Jonathan Goldman, MD explains IMFINZI is the first immunotherapy to show both significant survival benefit and improved, durable responses in extensive-stage small cell lung cancer.
In the Phase III CASPIAN trial IMFINZI at a fixed, convenient dose improved survival with either a cisplatin or carboplatin chemotherapy backbone
AstraZeneca today presented detailed results from the Phase III CASPIAN trial, showing IMFINZI® (durvalumab) significantly improved overall survival (OS) in patients with previously-untreated extensive-stage small cell lung cancer (SCLC). IMFINZI in combination with four cycles of standard-of-care (SoC) chemotherapy (etoposide with either cisplatin or carboplatin) demonstrated a statistically-significant and clinically-meaningful improvement in OS vs. SoC chemotherapy consisting of up to six cycles of chemotherapy and optional prophylactic cranial irradiation (PCI). The risk of death was reduced by 27% (equal to a hazard ratio of 0.73), with median OS of 13.0 months for IMFINZI plus chemotherapy vs. 10.3 months for SoC chemotherapy. Results showed an OS benefit with an estimated 33.9% of patients alive at 18 months following treatment with IMFINZI plus chemotherapy vs. 24.7% of patients following SoC chemotherapy. Across all efficacy endpoints, benefits were observed in patients treated with IMFINZI plus chemotherapy vs. SoC chemotherapy. Results showed a higher progression-free survival (PFS) rate at 12 months (17.5% vs. 4.7%), a 10.3% increase in confirmed objective response rate (ORR) (67.9% vs. 57.6%), and improved duration of response (DOR) at 12 months (22.7% vs. 6.3%).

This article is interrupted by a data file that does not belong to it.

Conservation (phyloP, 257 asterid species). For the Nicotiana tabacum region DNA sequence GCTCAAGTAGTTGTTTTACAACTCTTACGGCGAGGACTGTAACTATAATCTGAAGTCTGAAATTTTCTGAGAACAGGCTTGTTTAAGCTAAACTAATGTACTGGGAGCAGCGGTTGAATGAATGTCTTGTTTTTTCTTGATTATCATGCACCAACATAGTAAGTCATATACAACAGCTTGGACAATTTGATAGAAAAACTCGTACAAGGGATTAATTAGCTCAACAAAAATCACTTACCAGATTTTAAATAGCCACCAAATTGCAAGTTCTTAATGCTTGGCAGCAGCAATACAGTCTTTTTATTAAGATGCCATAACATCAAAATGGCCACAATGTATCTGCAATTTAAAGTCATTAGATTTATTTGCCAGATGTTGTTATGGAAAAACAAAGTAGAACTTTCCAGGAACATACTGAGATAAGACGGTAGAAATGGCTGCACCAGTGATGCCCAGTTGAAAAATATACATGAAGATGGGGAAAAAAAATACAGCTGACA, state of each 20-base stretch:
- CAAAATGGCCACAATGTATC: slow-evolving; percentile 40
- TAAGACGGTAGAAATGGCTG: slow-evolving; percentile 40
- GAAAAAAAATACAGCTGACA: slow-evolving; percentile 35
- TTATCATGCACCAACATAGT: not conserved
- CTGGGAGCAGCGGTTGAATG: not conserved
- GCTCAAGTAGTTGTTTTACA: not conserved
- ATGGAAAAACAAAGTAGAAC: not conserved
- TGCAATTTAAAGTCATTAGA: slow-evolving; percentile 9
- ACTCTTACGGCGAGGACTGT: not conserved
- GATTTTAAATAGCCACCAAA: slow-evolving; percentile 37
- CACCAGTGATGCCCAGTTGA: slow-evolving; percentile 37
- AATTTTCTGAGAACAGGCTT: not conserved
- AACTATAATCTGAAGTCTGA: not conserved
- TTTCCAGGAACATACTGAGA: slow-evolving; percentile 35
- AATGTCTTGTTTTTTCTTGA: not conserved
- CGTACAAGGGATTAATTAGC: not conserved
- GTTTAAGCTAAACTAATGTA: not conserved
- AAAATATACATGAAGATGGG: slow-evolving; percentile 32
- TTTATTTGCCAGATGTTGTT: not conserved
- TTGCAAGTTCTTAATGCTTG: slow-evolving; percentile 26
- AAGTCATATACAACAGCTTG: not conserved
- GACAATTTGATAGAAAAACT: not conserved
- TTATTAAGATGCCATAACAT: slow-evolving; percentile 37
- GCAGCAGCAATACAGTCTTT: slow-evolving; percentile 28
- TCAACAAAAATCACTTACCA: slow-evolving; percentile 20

The results were presented at the Presidential Symposium of the IASLC 2019 World Conference on Lung Cancer hosted by the International Association for the Study of Lung Cancer in Barcelona, Spain.
José Baselga, Executive Vice President, Oncology R&D said: “We are encouraged to see more than a third of small cell lung cancer patients treated with IMFINZI plus chemotherapy alive at the 18-month landmark, which is remarkable given the aggressive nature of the disease. It is also noteworthy that these results may enable physicians to choose IMFINZI in combination with either cisplatin or carboplatin chemotherapy backbones. We look forward to working with regulatory authorities to bring IMFINZI to patients with small cell lung cancer around the world as soon as possible.”
Luis Paz-Ares, MD, Ph.D., Chair, Medical Oncology Department, Hospital Universitario Doce de Octubre, Madrid, Spain and principal investigator in the Phase III CASPIAN trial said: “Patients have had limited treatment options for small cell lung cancer, a devastating disease where the five-year survival rate has been as low as 6%. The significant survival benefit demonstrated with IMFINZI combined with only four cycles of a choice of chemotherapy compared to a robust control arm, provides evidence and hope of a new treatment option for these patients.”
SCLC is an aggressive, fast-growing cancer that recurs and progresses rapidly despite initial response to platinum-based chemotherapy. This is the first study to show efficacy of using a fixed dose of IMFINZI (1500mg) administered every 3 weeks while in combination with chemotherapy for 4 cycles and then every 4 weeks until disease progression.
Scott Kopetz, MD @skopetz of @MDAndersonNews discusses what's next for the phase 3 BEACON trial in colorectal cancer.